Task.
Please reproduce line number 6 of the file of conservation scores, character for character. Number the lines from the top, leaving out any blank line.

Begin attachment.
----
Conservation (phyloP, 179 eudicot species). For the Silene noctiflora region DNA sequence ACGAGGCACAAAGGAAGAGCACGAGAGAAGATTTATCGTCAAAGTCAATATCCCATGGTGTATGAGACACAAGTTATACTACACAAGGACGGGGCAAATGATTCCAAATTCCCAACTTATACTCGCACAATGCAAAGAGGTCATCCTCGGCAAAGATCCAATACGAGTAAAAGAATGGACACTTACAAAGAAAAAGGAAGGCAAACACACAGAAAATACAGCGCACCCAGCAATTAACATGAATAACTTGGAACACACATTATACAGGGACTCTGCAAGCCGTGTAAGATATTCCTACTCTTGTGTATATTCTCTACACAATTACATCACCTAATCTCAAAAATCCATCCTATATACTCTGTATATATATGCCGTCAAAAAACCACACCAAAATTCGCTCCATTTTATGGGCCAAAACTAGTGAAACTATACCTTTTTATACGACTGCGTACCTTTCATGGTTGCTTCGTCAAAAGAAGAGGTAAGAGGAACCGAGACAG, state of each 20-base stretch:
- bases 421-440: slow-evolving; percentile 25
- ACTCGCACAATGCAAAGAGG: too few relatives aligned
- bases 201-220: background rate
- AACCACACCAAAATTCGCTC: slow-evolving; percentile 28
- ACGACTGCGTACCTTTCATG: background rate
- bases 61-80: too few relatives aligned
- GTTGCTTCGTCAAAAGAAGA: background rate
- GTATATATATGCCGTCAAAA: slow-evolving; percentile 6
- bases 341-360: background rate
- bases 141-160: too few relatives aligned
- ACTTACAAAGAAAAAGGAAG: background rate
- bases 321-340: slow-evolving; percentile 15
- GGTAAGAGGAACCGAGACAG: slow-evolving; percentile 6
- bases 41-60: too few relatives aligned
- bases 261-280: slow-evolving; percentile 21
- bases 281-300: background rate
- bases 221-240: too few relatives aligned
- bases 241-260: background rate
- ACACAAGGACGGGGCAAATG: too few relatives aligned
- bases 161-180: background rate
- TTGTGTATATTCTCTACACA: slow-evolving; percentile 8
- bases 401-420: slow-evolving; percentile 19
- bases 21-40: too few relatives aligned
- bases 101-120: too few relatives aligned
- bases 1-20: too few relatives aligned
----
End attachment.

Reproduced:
- ACGACTGCGTACCTTTCATG: background rate